On Tuesday, the Washington Post released a highly-touted “exclusive” claiming to reveal that the United States Capitol has artwork that “honors” at least 140 slave-owners.
Fox News reports that the article, written by a staff writer named Gillian Brockell, proves that at least one-third of statues and artwork throughout the Capitol depict either slave-owners or members of the Confederacy, as well as figures who are thought to have owned slaves but were never confirmed to do so.
“When the 118th Congress is sworn in on Jan. 3, its members will walk the halls of a building whose paintings and statues pay homage to 141 enslavers,” writes Brockell. “As part of a year-long investigation into Congress’s relationship with slavery, The Washington Post analyzed more than 400 artworks in the U.S. Capitol building, from the Crypt to the ceiling of the Capitol Rotunda, and found that one-third honor enslavers or Confederates. Another six honor possible enslavers — people whose slaveholding status is in dispute.”
Brockell further opines that “none of the works are accompanied by any acknowledgment that their subjects enslaved people,” suggesting that such changes should be made to historic displays.
“Just as governments and institutions across the country struggle with the complex and contradictory legacies of celebrated historical figures with troubling racial records, so too does any effort to catalogue the role of the Capitol artworks’ subjects in the institution of slavery,” Brockell continued.
On Wednesday, the Post tweeted about the story with the caption: “Exclusive: A Washington Post investigation of more than 400 artworks in the U.S. Capitol building found that nearly one-third honor enslavers or Confederates.”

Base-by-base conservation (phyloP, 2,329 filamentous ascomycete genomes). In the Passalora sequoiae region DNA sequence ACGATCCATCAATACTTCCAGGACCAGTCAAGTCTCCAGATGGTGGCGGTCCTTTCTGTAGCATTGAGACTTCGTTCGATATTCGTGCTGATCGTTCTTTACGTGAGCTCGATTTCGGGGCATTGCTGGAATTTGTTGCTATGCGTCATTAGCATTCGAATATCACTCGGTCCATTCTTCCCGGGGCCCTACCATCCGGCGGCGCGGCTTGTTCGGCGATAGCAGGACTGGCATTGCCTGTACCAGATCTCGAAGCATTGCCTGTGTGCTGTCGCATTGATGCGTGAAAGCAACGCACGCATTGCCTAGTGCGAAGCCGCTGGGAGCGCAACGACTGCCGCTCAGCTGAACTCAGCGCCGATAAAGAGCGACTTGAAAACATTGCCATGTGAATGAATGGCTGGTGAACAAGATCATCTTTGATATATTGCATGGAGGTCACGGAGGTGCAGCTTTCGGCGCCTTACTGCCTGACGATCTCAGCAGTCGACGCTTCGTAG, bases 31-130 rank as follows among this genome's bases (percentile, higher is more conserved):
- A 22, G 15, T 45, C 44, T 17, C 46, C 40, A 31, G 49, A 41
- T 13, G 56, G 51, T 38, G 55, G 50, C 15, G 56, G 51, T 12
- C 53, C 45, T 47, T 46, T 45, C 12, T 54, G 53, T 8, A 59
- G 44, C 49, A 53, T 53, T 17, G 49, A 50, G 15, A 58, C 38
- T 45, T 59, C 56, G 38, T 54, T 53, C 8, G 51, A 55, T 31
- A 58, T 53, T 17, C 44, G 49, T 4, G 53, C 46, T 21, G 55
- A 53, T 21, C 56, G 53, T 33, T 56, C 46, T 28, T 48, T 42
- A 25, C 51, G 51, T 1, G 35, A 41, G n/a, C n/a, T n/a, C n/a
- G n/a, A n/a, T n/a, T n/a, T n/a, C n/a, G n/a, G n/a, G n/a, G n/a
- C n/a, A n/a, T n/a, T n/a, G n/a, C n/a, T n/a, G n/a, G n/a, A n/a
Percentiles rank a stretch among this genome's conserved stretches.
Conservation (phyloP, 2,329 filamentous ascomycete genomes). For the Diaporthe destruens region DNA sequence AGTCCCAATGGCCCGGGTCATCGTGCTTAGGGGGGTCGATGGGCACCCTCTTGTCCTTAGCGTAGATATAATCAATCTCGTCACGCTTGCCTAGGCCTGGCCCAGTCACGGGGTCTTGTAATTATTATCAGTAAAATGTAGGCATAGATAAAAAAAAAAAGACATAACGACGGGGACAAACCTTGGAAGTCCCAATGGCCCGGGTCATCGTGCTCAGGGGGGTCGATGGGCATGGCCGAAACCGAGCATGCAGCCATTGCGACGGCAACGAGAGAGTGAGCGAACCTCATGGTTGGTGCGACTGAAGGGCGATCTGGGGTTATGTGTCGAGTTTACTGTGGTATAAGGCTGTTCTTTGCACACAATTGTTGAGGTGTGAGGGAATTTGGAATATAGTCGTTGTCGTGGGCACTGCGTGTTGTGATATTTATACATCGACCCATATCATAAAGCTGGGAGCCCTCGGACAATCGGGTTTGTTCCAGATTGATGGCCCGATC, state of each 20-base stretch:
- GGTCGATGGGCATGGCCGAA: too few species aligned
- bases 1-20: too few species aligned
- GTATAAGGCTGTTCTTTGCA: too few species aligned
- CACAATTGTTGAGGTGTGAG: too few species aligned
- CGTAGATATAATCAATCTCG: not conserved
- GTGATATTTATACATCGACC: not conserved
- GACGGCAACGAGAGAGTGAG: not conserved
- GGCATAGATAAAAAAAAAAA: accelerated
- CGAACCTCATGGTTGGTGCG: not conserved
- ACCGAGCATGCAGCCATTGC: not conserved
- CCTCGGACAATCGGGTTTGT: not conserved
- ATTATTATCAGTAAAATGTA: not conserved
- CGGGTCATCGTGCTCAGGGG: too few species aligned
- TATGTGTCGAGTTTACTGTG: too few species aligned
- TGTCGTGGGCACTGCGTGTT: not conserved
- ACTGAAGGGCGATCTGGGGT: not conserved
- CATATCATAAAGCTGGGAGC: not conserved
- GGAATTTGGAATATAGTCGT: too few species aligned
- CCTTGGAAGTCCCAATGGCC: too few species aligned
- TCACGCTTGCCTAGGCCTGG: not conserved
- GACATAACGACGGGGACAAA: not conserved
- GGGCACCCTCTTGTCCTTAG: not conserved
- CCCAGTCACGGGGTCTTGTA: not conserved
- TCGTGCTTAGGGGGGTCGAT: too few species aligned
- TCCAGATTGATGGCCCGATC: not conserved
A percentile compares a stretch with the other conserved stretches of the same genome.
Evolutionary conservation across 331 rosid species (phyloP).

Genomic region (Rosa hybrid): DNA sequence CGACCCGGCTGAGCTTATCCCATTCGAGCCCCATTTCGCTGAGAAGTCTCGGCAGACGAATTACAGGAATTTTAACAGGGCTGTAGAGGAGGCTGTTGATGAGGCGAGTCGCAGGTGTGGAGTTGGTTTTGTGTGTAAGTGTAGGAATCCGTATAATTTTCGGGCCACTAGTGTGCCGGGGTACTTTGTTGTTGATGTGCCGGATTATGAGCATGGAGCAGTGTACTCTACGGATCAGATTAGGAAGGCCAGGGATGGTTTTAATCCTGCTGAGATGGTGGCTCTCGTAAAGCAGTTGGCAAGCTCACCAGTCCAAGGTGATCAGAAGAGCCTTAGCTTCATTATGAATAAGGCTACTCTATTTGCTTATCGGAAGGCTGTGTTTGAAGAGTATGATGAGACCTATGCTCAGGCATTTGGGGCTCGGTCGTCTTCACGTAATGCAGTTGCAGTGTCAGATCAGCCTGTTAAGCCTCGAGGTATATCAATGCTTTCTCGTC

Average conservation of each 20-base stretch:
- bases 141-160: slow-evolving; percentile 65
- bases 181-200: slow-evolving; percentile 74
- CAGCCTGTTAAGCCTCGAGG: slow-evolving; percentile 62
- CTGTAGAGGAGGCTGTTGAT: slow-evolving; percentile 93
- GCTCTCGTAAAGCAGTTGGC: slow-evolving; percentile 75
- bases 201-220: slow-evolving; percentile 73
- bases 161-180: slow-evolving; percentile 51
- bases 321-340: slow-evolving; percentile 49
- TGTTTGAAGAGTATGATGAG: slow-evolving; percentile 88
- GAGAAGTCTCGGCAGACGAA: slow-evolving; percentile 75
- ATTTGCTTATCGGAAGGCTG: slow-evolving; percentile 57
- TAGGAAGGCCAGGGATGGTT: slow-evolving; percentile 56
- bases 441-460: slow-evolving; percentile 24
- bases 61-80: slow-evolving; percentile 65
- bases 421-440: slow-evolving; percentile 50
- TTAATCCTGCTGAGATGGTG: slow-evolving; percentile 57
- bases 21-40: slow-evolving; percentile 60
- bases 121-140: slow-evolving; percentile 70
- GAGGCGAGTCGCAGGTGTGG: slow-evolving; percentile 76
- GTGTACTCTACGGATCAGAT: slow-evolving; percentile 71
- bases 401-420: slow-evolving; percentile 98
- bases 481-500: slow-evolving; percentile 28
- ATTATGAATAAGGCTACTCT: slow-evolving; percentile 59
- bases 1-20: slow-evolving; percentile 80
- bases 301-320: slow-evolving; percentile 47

However, the paper’s attempt at describing it as an “exclusive” was widely mocked on social media, since the article relies on publicly-available historical information. Others pointed out the irony of a newspaper named after George Washington criticizing slave-owners’ depictions in the U.S. Capitol, when Washington himself was included in that list.
Phil Magness, director of the American Institute for Economic Research, responded to the story by rhetorically asking “Remember that time just 5 years ago when the Washington Post assured us that various statue removal movements were not going to be a slippery slope to George Washington and Thomas Jefferson?”
Magness was referencing the anti-monument movement that has been ongoing in the United States since 2017, after a peaceful protest in Charlottesville, Virginia was attacked by Antifa and other far-left agitators, resulting in the accidental death of an Antifa rioter. As the protest was over the preservation of a statue of Robert E. Lee, the Left soon began targeting other Confederate monuments around the country, with many local authorities pressured into removing statues before they were destroyed by rioters. The movement was greatly accelerated in 2020 amidst the Black Lives Matter riots, with domestic terrorists quickly targeting other statues beyond the Confederacy, including statues of George Washington and Abraham Lincoln.